The graces and gifts of young new clergy

Posted Mar 04, 2016 | Pastoral Excellence Network

By Kim Gage Ryan

Young pastors bring their enthusiasm, savvy and entrepreneurial creativity into congregational ministries. For 15 years, Bethany Fellows ( has been supporting the growth of young pastors from seminary to sustained congregational ministry. Along the way, we’ve learned important reciprocal lessons about the development of spiritual leaders. 

I am occasionally contacted by a search committee chairperson whose church is considering a young pastor – “But she/he is so young – how can they possibly lead us?” I find myself reassuring them that young clergy have wonderful gifts of leadership to offer. And then I describe such gifts:

Enthusiasm & Passion – the young clergy I know are eager and enthusiastic. They love the church and passionately long for the church to be the living witness of Christ in communities and the world. They have a passion for justice and see the church as one of the urgent voices and initiators in acts of justice and compassion.

Savvy & Smart – they have been diligent theological students and are intellectually equipped to partner with a congregation into the more difficult conversations of our times. They were children when 9/11 occurred and their lens of understanding is quite different from those of us who grew up on the other side of the 9/11 shattering of the status quo. 

Entrepreneurial & Creative – they are not afraid to try new things, and if new things fail, they are not afraid to try again. They enjoy partnering and building teams of leaders for new strategies and endeavors.  

This description can be either energizing or terrifying for a search committee to consider, depending on whether they are looking for a pastor who will be a “leader” or who will serve them as a “chaplain.” Young clergy are seldom content to be just a “chaplain”—they want to lead!

There some things young pastors need as they begin in congregational ministry.

They need companions who are also in that first phase of adult life described by Richard Rohr in Falling Upward: A Spirituality for the Two Halves of Life. While establishing their pastoral identity and role, they are simultaneously tackling the other tasks of young adulthood. Those tasks can include:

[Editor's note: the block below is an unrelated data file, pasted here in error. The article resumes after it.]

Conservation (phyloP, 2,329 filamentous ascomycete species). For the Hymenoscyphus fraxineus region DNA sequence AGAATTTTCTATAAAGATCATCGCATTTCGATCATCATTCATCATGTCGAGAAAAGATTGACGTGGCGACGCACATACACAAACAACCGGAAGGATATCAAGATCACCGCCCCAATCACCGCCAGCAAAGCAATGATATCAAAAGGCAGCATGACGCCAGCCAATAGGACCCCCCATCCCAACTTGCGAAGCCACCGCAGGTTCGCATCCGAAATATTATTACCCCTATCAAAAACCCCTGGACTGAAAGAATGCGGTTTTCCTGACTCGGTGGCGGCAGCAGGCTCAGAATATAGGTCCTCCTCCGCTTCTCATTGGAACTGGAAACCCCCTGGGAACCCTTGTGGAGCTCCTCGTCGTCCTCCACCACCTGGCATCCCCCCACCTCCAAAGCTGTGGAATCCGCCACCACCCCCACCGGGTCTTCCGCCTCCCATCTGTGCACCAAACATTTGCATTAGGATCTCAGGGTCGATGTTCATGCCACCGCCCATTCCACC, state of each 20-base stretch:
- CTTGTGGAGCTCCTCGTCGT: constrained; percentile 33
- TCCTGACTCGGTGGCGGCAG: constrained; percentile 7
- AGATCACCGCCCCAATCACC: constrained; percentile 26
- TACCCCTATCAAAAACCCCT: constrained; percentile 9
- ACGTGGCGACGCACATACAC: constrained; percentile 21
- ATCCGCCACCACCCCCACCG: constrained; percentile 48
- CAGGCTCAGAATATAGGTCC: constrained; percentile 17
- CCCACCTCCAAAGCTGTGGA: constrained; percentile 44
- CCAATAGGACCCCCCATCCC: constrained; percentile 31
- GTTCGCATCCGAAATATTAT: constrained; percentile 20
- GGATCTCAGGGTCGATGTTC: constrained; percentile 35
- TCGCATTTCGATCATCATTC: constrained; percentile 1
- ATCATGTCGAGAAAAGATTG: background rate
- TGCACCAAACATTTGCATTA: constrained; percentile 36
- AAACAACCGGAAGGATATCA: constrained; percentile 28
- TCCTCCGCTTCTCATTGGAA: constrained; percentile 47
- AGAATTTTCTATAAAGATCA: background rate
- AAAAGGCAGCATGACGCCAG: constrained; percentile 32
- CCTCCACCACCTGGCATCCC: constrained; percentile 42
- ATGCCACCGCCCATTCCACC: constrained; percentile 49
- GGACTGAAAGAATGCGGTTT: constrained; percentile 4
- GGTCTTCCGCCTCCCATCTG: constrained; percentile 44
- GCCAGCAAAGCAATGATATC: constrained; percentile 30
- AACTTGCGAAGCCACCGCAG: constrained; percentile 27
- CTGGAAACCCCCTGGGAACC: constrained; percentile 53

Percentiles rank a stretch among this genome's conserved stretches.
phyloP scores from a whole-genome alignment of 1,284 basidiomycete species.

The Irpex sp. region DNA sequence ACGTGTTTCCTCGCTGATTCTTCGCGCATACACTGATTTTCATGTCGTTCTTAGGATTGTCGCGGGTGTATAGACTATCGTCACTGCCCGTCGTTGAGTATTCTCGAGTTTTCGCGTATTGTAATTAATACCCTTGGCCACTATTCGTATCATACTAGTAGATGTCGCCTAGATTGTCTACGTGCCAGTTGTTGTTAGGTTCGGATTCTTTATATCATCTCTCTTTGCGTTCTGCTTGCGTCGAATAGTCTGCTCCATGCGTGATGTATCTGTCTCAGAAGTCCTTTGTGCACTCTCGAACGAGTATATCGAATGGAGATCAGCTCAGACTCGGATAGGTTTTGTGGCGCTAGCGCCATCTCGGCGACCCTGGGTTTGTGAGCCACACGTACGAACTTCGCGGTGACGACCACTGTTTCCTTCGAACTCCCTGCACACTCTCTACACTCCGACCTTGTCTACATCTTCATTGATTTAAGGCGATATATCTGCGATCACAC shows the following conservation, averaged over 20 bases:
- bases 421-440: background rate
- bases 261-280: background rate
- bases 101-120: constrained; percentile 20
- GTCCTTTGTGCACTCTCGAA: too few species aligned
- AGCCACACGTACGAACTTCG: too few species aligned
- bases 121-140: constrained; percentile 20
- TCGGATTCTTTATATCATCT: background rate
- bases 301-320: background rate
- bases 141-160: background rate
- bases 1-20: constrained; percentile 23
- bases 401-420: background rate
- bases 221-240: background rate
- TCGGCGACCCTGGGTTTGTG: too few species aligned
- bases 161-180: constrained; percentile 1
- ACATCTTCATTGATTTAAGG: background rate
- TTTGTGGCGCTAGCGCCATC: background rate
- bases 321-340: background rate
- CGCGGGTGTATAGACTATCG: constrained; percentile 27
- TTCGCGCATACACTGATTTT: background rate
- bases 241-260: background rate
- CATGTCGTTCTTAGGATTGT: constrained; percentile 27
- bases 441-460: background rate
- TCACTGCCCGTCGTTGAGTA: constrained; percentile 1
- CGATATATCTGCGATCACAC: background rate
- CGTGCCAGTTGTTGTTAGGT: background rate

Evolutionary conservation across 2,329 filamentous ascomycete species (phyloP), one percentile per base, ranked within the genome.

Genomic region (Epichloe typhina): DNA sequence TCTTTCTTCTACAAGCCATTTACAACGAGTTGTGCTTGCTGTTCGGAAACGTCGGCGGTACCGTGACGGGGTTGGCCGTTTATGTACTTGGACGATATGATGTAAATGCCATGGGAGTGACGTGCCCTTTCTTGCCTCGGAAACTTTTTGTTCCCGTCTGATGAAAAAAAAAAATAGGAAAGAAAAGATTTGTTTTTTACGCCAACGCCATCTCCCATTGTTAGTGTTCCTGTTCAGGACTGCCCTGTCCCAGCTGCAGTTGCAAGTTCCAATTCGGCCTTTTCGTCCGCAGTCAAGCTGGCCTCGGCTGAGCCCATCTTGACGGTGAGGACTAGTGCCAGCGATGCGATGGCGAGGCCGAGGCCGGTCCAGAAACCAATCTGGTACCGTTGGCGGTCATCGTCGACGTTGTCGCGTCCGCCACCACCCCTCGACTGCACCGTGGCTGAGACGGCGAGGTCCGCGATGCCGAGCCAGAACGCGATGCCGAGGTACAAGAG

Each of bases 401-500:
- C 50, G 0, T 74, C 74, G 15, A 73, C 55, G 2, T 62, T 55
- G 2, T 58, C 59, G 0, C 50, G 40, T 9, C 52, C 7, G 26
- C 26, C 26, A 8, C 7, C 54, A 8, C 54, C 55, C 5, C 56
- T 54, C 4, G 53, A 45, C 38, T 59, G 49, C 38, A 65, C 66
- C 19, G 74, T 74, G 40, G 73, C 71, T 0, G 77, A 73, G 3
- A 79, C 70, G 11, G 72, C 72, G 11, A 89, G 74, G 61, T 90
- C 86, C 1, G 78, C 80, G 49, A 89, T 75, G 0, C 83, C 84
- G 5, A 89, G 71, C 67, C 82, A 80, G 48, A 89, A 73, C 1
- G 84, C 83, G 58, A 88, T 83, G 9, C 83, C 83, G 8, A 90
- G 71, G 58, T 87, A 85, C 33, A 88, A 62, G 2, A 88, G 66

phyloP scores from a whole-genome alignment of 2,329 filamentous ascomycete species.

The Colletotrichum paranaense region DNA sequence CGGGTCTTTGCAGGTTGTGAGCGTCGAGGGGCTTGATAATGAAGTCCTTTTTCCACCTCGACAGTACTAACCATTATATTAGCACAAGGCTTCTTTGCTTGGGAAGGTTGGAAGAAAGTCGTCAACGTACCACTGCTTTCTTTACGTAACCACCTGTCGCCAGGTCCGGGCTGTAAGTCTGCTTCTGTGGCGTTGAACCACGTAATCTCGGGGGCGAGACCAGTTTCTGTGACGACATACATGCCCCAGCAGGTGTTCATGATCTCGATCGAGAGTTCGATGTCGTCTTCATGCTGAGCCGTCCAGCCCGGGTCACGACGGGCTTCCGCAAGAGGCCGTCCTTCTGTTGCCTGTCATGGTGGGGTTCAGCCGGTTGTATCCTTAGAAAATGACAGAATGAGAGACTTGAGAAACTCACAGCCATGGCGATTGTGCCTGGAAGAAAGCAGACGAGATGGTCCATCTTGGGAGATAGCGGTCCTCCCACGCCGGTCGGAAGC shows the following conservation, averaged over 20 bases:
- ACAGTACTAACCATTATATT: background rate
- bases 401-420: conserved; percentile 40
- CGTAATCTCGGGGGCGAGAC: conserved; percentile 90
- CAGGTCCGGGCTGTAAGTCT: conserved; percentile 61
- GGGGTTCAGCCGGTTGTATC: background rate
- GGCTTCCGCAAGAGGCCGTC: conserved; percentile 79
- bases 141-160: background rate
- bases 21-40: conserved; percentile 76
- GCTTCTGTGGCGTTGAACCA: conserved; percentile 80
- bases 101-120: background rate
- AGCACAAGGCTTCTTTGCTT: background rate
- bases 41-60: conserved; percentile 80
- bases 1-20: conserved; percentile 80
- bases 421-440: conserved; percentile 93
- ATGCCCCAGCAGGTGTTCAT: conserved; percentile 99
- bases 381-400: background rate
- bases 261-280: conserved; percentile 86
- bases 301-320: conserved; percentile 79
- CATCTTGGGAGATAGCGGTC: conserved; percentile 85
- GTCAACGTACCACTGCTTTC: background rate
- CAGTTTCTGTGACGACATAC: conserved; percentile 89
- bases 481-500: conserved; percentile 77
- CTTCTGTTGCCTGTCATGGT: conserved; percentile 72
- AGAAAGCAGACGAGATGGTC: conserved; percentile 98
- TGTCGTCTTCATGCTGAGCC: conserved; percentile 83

Finding a life partner or not. 

Having a baby or not; having more than one child/two children

The loss of a child through miscarriage or death.

The loss of a parent.  

Managing personal finances debt.

Buying a home or not being able to sell a home.

They need to be able to self-select their own mentors, wise ones who will accompany them through these first half of life tasks and bless them by affirming their strengths and encouraging a lifestyle of accountability. And they need mentors who can show what it is like in the second half of life facing inevitable struggles and disappointments with vulnerability, accountability and sustaining prayer partners. 

They need assistance discerning the difference between “self-care” and Sabbath-keeping. Most young clergy are clear that they have no intention of working the way they have seen their parents or pastors work. There has been much conversation and language of self-care in school and in the current culture, and yet there is less understanding of what a life style of Sabbath-practice looks like – how to work from rest rather than resting from work.

And, of course, they need experiences and opportunities for prayer and the practice of spiritual disciplines.

Join us for a free PEN Talk webinar to explore this topic on Thursday, March 17 at 2:00 PM ET:

Kim Gage Ryan is the Director of Bethany Fellowships, a peer-based Transition into Ministry program developed and fine-tuned over the past 16 years ( Kim served as a Christian Church (Disciples of Christ) congregational pastor for 25 years with pastoral emphases in Christian education, evangelism, small groups, spiritual gifts awareness and outreach ministries.

The Pastoral Excellence Network at CTS seeks to connect and nurture groups for clergy at all stages of ministry. To request permission to repost this content, please contact



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